Over the course of 21 days I did an email list growth experiment to try to grow my audience. I tried three different email signup techniques on JasonDoesStuff.com.
The three email list growth tactics I used were:
- My standard email signup forms (the control)
- An exit intent pop-up
- The website takeover (AKA welcome mat)
My 3-week email list growth experiment started with this tweet:
Today marks the start of a 3-week experiment. I will report back with findings in about a month. This vague tweet is content for the recap 😁
— Jason Zook (@jasondoesstuff) February 3, 2016
I kept this growth experiment as contained as possible, testing only a few variables
The three email list growth tactics would follow the following schedule:
Week #1 (Feb 2 – 9) Baseline Tracking: The control. Nothing new, just tracking email signups. This would be the baseline for overall comparison.
Week #2 (Feb 9 – 16) Exit-intent Popup: I’d heard (and seen) so many people saying the exit-intent popup works really well at getting people to join their email list. If you aren’t familiar, this popup appears only when someone moves their mouse away from your website, to the search bar or anywhere else to leave. It’s a last-minute “before you go!” call to action. (Going in, I assumed this one would be the clear winner. Keep reading to find out if I was right… #tease)
Week #3 (Feb 16 – 23) Welcome Mat: You’ve probably seen the welcome mat (or website takeover) on other people’s websites before. It rolls out to greet you as soon as you arrive on a site, and it takes over the screen with a clear call to sign up for an email list before doing anything else.
Now, before we dive into details, I should share that this was also kind of a good vs. evil experiment for me. I’m not a fan of popups, but I don’t mind the welcome mat, so I was curious to see how others would respond to them on my site.
Here’s what my normal week looks like for JasonDoesStuff.com, my email list, and how I “promote” my website and articles.
JasonDoesStuff.com Strategy and Averages
On an average week in the last year (before these tests):
- JasonDoesStuff.com was visited by 4,000 unique visitors per week. Of those visitors, about 2/3 come from organic search.
- The Action Army (my previous email list) would gain 5 new subscribers per day, or approximately 35 new subscribers per week.
Weekly content sharing strategy I was using at the time:
- Late every Sunday night, I posted a new article to JasonDoesStuff.com
- On Monday morning, I emailed that article to the Action Army list, which had ~9,000 subscribers
- Also on Monday morning, I shared the article on Twitter and Facebook
- On Monday evening, I tweet the article link again
- On Wednesday morning, I syndicate the same article to my profile on Medium.com (typically, this includes tweeting the link to the article on Medium)
I share this schedule because I made sure to keep it the EXACT same throughout the 3-week experiment. I wanted to try to keep as many variables out of the equation as possible.
The 3 weeks of my email list growth experiment
Week #1 was the control group. The starting point of my email list growth experiment.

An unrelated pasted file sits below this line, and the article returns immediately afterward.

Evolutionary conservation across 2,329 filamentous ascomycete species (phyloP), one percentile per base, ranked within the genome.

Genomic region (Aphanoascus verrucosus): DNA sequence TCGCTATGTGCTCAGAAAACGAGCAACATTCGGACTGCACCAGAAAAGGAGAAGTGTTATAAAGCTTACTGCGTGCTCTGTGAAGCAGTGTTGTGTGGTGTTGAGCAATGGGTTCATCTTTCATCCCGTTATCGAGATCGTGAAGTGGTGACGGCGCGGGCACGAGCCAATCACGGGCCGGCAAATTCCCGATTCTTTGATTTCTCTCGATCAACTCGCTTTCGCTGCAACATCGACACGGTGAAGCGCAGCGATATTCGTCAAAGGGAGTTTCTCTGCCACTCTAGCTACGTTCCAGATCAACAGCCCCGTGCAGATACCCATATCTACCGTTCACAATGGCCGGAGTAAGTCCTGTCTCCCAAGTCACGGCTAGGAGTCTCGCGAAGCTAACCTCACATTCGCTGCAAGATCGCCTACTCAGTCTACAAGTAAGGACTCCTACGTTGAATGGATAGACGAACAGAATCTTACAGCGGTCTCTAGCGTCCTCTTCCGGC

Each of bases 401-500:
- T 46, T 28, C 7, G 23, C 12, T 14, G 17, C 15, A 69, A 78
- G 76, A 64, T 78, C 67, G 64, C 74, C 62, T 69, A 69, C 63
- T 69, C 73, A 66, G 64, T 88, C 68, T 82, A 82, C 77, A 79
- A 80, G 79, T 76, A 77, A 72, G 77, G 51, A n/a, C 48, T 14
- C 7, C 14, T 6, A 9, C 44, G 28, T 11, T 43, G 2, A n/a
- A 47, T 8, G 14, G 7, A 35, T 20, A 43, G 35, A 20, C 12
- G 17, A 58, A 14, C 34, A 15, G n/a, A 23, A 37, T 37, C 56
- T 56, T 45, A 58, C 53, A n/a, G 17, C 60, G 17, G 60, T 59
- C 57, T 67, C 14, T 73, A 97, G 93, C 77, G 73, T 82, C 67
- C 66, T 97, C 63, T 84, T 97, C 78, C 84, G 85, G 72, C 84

From February 2 to February 9, I simply went about my business. I wrote and shared my article following the strategy I mentioned a moment ago. I kept to the same content-sharing schedule. I kept things humming along normally.
These are the results from Week #1:
JasonDoesStuff website traffic Feb 2 – Feb 9: 3,676 website visitors
Total new Action Army subscribers Feb 2 – Feb 9: 39 new subscribers
These numbers are pretty close to my weekly averages. No surprises here!
Week #2 was the exit-intent popup
From February 9 to February 16, things got interesting. I was nervous to have a popup on my website. Again, I’m pretty vocal about not liking popups, but for the sake of science (and because it’s an exit popup), I was willing to give it a shot.
When I started thinking about this experiment, I remembered seeing a popup that didn’t make me shudder in disgust. It was simply designed, and for once, there was no spammy copy. It was on the website Minimums.com, and here’s what it looked like:
I reached out to the folks at Minimums, and they told me they used a customized popup on Picreel. I’d never heard of Picreel, but if it was good enough for their well-designed website, I figured it would be good enough for mine.
I signed up for the free 14-day trial on Picreel and got to working on my first “campaign.” It was super easy to set up, and I have to give their team a big customer service shout out. My custom font wasn’t rendering in the popup. Not only did they troubleshoot through the code on my website to fix the problem, but they also installed my custom font (Canaro bold, for all the font fans) on their servers. They deserve any and all attention from this article.
Anyhoo, here’s the popup I designed:
Ready for the email list growth results from Week 2??
JasonDoesStuff website traffic Feb 9 – Feb 16: 3,501 website visitors
Total New Action Army subscribers Feb 9 – Feb 16: 63 new subscribers (18 from the exit-intent popup)
Estimated total annual additional subscribers with the popup: 936 new subscribers (18*52 weeks)